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GRISWOLD, Roger, (grandfather of Matthew Griswold), a Representative from Connecticut; born in Lyme, New London County, Conn., May 21, 1762; pursued classical studies, and was graduated from Yale College in 1780; studied law; was admitted to the bar in 1783 and commenced practice in Norwich; returned to Lyme in 1794; elected as a Federalist to the Fourth and to the five succeeding Congresses and served from March 4, 1795, until his resignation in 1805 before the convening of the Ninth Congress; chairman, Committee on Revisal and Unfinished Business (Sixth Congress), Committee on Ways and Means (Sixth Congress); declined the portfolio of Secretary of War tendered by President Adams in 1801; served as a judge of the supreme court of Connecticut in 1807; presidential elector on the Pinckney and King ticket; Lieutenant Governor of Connecticut 1809-1811; Governor of the State from 1811 until his death in Norwich, Conn., on October 25, 1812; interment in Griswold Cemetery at Black Hall, in the town of Lyme (now Old Lyme), Conn.

View Record in the Biographical Directory of the U.S. Congress

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External Research Collections

Connecticut Historical Society

Hartford, CT
Papers: 1781-1813, 1 box. Personal correspondence of Roger Griswold touching on political matters with his wife, Fanny and daughters Elizabeth and Juliette Griswold; includes a report by Elizur Goodrich on meat inspected and branded in Connecticut in 1811 and papers of Charles Boalt.
Papers: 1801, 2 pages. A letter from John Marshall to Roger Griswold written on January 15, 1801. In the letter, Marshall explains his request for appropriation to fulfill engagements of the United States with Algiers and Tunis; states that if Consul O'Brien's request for recall is granted, his replacement must present gifts valued at about twenty thousand dollars.
Papers: 1804, 1 page. A letter from Samuel Chase to Roger Griswold written on November 8, 1804. In the letter, Chase encloses a statement of what he had hoped to discuss confidentially with Griswold about the articles of impeachment against Chase.
Papers: In the John Cotton Smith Papers, 1788-1845, 5 linear feet. Correspondents include Roger Griswold.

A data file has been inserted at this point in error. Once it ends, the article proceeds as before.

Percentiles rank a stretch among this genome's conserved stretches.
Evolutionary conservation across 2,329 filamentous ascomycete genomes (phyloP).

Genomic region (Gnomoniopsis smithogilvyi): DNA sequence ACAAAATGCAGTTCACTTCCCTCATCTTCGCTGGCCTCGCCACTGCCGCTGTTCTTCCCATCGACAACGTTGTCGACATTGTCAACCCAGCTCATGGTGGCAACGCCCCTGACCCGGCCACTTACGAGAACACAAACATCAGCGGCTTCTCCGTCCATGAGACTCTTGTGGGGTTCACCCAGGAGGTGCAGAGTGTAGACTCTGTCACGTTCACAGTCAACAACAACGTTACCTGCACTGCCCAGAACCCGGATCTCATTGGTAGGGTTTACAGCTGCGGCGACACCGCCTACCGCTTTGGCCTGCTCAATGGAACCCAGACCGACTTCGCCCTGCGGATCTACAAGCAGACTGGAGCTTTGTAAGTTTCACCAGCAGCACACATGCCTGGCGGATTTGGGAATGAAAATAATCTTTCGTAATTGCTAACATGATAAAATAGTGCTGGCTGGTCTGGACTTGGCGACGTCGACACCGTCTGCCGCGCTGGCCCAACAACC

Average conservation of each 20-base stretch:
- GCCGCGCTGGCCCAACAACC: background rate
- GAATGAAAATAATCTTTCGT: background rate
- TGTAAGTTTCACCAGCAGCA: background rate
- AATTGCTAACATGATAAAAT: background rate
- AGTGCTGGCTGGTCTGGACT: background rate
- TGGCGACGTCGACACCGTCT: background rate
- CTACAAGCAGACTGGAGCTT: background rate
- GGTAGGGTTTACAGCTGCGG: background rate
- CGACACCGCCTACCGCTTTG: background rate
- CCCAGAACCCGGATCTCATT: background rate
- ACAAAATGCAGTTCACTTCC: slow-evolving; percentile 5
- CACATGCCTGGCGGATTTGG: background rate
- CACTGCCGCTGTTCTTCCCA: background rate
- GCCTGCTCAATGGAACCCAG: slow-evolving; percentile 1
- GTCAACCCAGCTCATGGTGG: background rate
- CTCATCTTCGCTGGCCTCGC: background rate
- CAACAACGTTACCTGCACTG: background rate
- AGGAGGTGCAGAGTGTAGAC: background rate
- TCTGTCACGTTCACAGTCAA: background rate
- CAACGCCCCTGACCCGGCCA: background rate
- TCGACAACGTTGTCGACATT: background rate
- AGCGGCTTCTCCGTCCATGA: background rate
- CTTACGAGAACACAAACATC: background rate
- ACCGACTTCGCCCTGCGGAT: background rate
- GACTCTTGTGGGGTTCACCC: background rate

Connecticut State Library

Hartford, CT
Papers: 1798-1812. 5 items. Index in repository.

Library of Congress
Manuscript Division

Washington, DC
Papers: In the Joshua Coit Papers, 1792-1798, 70 items. Correspondents include Roger Griswold.

Massachusetts Historical Society

Boston, MA
Papers: In the Huntington-Wolcott Papers, ca. 1698-1911, 3 boxes, 2 v., and 2 folders. Correspondents include Roger Griswold.

The Morgan Library
Department of Literary and Historical Manuscripts

New York, NY
Papers: 1809, 1 item. A letter from John Treadwell to Roger Griswold written on October 21, 1809.

New London Historical Society

New London, CT
Papers: 1811, 1 item. A letter from Roger Griswold to Ebenezer Learned and William F. Brainard written on June 11, 1811. In the letter, Griswold sends them a discharge from their duties as aides to the lieutenant-general.

University of Virginia Library

Charlottesville, VA
Papers: In the Griswold-Nevins-Wolcott Papers, 1731-1964, approximately 3 feet. In part transcripts, photocopies, and 25 feet of microfilm. Includes family correspondence relating to congressional, political, and family affairs.
Microfilm: In the Wolcott Family Papers, 1745-1856, 1 reel. Chiefly papers of Roger Griswold which include his diary of the siege of Louisburg in 1745 together with his autobiography and religious reflections, 1745-1755. Also include letters of the Griswold, Rogers, Williams, and Woodbridge families of Connecticut.

Yale University Library
Manuscripts and Archives

New Haven, CT
Papers: 1784-1812, 1.5 linear feet. Chiefly letters by Roger Griswold, of which three-fourths were written to his wife, Fanny Rogers Griswold, while he served in Congress, in Philadelphia and Washington, 1794-1805. While the letters to his wife are largely on family and practical matters relating to the family farm in Lyme, Connecticut, his letters to his father, Matthew Griswold, and to his brother, also Matthew, discuss politics briefly. A letter to Secretary of War, William Eustis, discusses the issue of placing the Connecticut militia under federal control. Also in the papers is a printed copy (1799) of the Constitution of the United States with marginalia in Griswold's hand. An unpublished finding aid is available in the repository.
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Bibliography / Further Reading

"Battle of the Wooden Sword." Connecticut Historical Society Bulletin 27 (January 1962): 28-32.

Carey, James. [Geoffrey Touchstone, pseud.] The House of Wisdom in a Bustle: A poem descriptive of the noted battle lately fought in Congress. Philadelphia: Printed for the author, 1798.

Daggett, David. An eulogium, commemorative of the exalted virtues of His Excellency Roger Griswold. New-Haven: Printed by Walter & Steel, 1312 [i. e. 1812].

McBride, Rita M. "Roger Griswold: Connecticut Federalist." Ph.D. dissertation, Yale University, 1948.

U. S. Congress. House. The Testimony given before a Committee of the Whole of the House of Representatives of the United States, in relation to a report of their Committee of Privileges, on the 5th, 6th, and 8th of February 1798. Philadelphia: Joseph Gales, printer, 1798.

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Committee Assignments

  • House Committee - Ways and Means - Chair
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